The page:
Monday, September 22, 2014 — 2:30 PM to 3:25 PM EDT

Darrick Chang, The Institute of Photonic Sciences

Significant efforts have been made to interface cold atoms with micro- and nano-photonic systems in recent years. Originally, it was envisioned
that the migration to these systems from free-space atomic ensemble or

Monday, September 15, 2014 — 2:30 PM to 3:30 PM EDT
Birgitta Whaley

K. Birgitta Whaley,
University of California, Berkeley

What role does Quantum Mechanics play in Biology?

Monday, September 8, 2014 — 2:30 PM to 3:30 PM EDT

Joonyeon Chang, Korea Institute for Science and Technology

Monday, September 8, 2014 — 2:30 PM to 3:30 PM EDT

Spin controlled electronic devices for the next generation electronics

Thursday, September 4, 2014 — 2:00 PM to 3:00 PM EDT

Chang Liu, Hong Kong University of Science and Technology

Thursday, August 14, 2014 — 3:00 PM to 4:00 PM EDT

Erika Andersson, Institute of Photonics and Quantum Sciences Heriot-Watt University

Tuesday, August 12, 2014 — 1:00 PM to 2:00 PM EDT

Electra Eleftheriadou, University of Strathclyde

In practical applications of communication schemes it is often necessary to amplify the transmitted signals. Because of the intrinsic noise due to Heisenberg's uncertainty principle, a quantum signal requires an amplification process which is different than the one used for classical signals.

Thursday, August 7, 2014 — 2:30 PM to 3:30 PM EDT

Feihu Xu, University of Toronto

In theory, quantum key distribution (QKD) provides information-theoretic security based on the laws of physics. Owing to the imperfections of real-life implementations, however, there is a big gap between the theory and practice of QKD. This gap has been recently exploited by several quantum hacking activities.


Friday, August 1, 2014 — 1:00 PM EDT
Monday, July 28, 2014 — 2:30 PM to 3:25 PM EDT

Jérémie Roland - Université Libre de Bruxelles

Monday, July 28, 2014 — 1:00 PM to 2:00 PM EDT

Gregor Weihs, Institut für Experimentalphysik, Universität Innsbruck

For fundamental tests of quantum physics as well as for quantum communications non-classical states of light are an important tool. In our research we focus on developing semiconductor-based and integrated sources of single photons and entangled photon pairs.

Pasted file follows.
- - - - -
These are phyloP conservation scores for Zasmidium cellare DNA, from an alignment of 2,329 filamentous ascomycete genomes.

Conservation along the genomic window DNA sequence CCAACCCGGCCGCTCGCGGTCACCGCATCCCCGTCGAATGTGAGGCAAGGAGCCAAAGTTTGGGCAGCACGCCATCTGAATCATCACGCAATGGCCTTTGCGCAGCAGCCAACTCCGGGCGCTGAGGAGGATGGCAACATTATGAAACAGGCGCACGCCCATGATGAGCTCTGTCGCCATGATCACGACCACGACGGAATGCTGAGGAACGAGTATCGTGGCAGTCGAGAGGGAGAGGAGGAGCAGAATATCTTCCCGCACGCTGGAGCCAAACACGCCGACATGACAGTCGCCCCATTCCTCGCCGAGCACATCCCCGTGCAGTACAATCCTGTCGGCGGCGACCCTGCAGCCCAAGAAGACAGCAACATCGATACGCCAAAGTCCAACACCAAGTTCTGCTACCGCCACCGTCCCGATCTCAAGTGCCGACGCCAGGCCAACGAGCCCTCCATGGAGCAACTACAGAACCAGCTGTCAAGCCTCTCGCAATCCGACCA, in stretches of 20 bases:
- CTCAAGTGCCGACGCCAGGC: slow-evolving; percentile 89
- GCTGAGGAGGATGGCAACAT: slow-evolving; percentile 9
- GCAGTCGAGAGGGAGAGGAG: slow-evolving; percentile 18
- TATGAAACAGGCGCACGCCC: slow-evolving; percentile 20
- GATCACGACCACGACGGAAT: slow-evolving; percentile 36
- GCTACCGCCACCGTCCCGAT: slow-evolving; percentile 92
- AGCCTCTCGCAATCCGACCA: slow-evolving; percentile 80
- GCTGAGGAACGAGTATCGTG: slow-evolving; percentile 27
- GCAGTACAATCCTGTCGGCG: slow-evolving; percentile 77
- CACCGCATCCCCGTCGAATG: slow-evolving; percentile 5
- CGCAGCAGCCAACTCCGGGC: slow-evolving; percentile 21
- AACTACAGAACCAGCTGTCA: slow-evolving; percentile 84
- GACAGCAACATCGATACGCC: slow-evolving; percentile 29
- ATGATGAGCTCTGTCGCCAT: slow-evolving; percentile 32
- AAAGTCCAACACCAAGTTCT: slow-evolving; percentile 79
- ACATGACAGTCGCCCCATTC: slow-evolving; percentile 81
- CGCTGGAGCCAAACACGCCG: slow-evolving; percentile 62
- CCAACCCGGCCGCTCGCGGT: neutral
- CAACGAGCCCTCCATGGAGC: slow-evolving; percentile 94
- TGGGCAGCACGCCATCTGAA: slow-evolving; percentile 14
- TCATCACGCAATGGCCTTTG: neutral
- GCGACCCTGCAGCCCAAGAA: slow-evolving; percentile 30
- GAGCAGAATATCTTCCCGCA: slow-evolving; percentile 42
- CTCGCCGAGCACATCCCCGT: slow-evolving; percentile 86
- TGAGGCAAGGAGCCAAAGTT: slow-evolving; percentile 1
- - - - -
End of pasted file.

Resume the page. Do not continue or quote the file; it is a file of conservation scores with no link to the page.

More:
Thursday, July 24, 2014 — 2:00 PM to 3:00 PM EDT

Genda Gu, Brookhaven National Laboratory

Abstract

Monday, July 21, 2014 — 2:30 PM to 3:30 PM EDT

Alexander Szameit, Friedrich-Schiller-Universität Jena

Thursday, July 17, 2014 — 3:00 PM EDT

Quantum algorithms exponentially faster than their classical equivalents exist for code breaking, quantum chemistry, knot theory, group theory, and are speculated to exist for diverse applications including machine learning and artificial intelligence. I review these applications and the current state of knowledge on how to build a practical quantum computer.

Thursday, July 17, 2014 — 1:00 PM to 2:00 PM EDT

Sergey Bravyi, IBM Research

Tuesday, July 15, 2014 — 1:00 PM to 2:00 PM EDT

Karol Zyczkowski, Jagellonian University

A pure quantum state of N subsystems with d levels each is called
k-uniform, if all its reductions to k qudits are maximally mixed.
These states form a natural generalization of N-qudits GHZ states
which belong to the class 1-uniform states.

Monday, July 7, 2014 — 2:30 PM to 3:30 PM EDT

Dominique Unruh, University of Tartu

Position verification allows us to verify the position of a device in space (e.g., for enabling access to location based services). Unfortunately, position verification is known to be insecure in principle using only classical cryptography. We show how position verification can be achieved using quantum communication.